10. An automotive warning system as set forth in claim 9, for use wherein the power source includes a source of air under pressure, said device including a whistle, and said connecting means includes a solenoid actuated valve, and pipes connecting said valve with said air source and said whistle.

11. The method of protecting an automotive vehicle against collision with animals on the thoroughfare alOng which the vehicle is traveling, said method including the steps of generating and projecting a `beam of ultrasonic sound, substantially free of sonic sound, ahead of the vehicle.

12. The method as set forth in claim 11, wherein said |beam is confined to substantially the width of the thoroughfare.

13. The method as set forth in claim 11 wherein said beam is projected substantially continuously as the vehicle proceeds along the thoroughfare.

References Cited UNITED STATES PATENTS 11/1954 Andrews et al. 116-137 8/1951 Lyman 340-406 XR 4/ 1957 Mulrooney 340-75 2/1961 Yeagley 116-137 11/1964 Buell 116-137 1/1966 Gran 340-15 10/1966 Moe 116-137 5/ 1967 Zajanc 340-384 XR LOUIS I. CAPOZI, Primary Examiner U.S. C1. X.R.

Patent Citations
Cited PatentFiling datePublication dateApplicantTitle
US2564984 *Jan 21, 1948Aug 21, 1951Tucker CorpWarning signal for vehicles
US2695001 *Aug 13, 1951Nov 23, 1954Vendo CoSound generator and transmitter for door controlling mechanism
US2787778 *Apr 23, 1954Apr 2, 1957Mulrooney Vincent DAutomobile signalling systems
US2971491 *Oct 9, 1952Feb 14, 1961Henry L YeagleySignal whistle
US3156212 *Apr 20, 1962Nov 10, 1964Buell Mfg CompanyFluid operated sonic transducer
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US3277861 *Oct 26, 1964Oct 11, 1966Peavey CoMethod and apparatus for repelling rodents and other undesirable animals
US3319247 *Mar 10, 1965May 9, 1967Adolph ZajancSound producing mechanism for startling birds
Referenced by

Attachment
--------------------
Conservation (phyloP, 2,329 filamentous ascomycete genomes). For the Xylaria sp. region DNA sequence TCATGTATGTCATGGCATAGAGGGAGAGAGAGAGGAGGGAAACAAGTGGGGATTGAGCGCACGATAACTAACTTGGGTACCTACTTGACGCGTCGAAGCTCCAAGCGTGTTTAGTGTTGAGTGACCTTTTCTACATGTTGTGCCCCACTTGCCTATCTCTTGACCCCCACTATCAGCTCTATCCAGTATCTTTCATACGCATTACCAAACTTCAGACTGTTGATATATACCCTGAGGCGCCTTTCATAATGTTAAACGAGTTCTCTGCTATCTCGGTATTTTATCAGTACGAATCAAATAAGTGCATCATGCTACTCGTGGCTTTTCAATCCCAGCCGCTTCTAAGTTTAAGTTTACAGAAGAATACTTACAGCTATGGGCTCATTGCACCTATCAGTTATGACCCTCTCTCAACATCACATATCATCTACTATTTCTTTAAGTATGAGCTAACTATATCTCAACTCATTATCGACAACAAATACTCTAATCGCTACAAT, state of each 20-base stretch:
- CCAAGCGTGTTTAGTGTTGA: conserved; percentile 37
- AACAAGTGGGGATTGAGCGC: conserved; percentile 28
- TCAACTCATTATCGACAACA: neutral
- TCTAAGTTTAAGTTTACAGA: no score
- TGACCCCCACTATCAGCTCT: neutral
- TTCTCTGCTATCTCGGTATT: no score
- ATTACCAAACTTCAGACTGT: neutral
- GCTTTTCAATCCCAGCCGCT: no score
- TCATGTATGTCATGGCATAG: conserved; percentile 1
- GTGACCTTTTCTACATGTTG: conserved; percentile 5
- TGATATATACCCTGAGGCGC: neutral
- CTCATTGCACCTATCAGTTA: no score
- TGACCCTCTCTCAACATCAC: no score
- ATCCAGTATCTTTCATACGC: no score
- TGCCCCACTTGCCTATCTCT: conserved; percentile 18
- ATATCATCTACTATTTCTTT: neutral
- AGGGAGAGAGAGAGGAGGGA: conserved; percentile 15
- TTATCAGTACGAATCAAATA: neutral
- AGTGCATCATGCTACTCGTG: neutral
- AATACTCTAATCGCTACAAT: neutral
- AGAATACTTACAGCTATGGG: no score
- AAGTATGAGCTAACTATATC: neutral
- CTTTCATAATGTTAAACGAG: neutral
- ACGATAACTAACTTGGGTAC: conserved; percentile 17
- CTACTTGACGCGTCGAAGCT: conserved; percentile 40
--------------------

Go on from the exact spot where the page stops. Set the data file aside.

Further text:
Citing PatentFiling datePublication dateApplicantTitle
US4998091 *May 11, 1989Mar 5, 1991The Game Tracker, Inc.Animal warning alarm
US5278537 *Jul 27, 1992Jan 11, 1994Winner International CorporationElectronic alarm for avoiding collision with animals in a non-destructive manner
US5515026 *Jan 28, 1994May 7, 1996Ewert; Roger D.Animal collision avoidance system for a vehicle
US5517173 *Apr 26, 1994May 14, 1996Samsung Heavy Industry Co., Ltd.Apparatus generating noise sound for electric car
US5969593 *Jul 29, 1998Oct 19, 1999Will; George A.Animal warning system employing ultrasonic sounds and infrared or ultraviolet light flashes
US6252496 *Sep 10, 1999Jun 26, 2001Otto V. JacksonAnimal warning alarm device
US6677853 *Aug 22, 2001Jan 13, 2004Jerrid Scott CanfieldAnimal deterrent using vehicle horn
US7042340Aug 21, 2003May 9, 2006Ewert Roger DVehicle mounted animal alerting device
US7113098Aug 29, 2003Sep 26, 2006Melvin HayesAnimal accident reduction systems, methods, and apparatuses
US7387079 *Mar 23, 2006Jun 17, 2008Honda Motor Co., Ltd.Automatic horn shutter
US8451689 *Nov 12, 2007May 28, 2013Lite-On It CorporationUltrasonic apparatus with an adjustable horn
US20110018447 *Nov 12, 2007Jan 27, 2011Tzu-Nan ChenUltrasonic apparatus with an adjustable horn
US20110205069 *Feb 15, 2011Aug 25, 2011Shang Chia LiuPet safety warning ring
EP1329159A1 *Jan 18, 2002Jul 23, 2003Charles Patrick ByrneSound generating means for freeing the pathway of moving vehicles
Classifications
U.S. Classification116/137.00R, 340/425.5, 367/139, 340/384.2, 340/404.3, 116/137.00A
International ClassificationA01M29/18, G10K5/02
Cooperative ClassificationG10K5/02, A01M29/18
European ClassificationA01M29/18, G10K5/02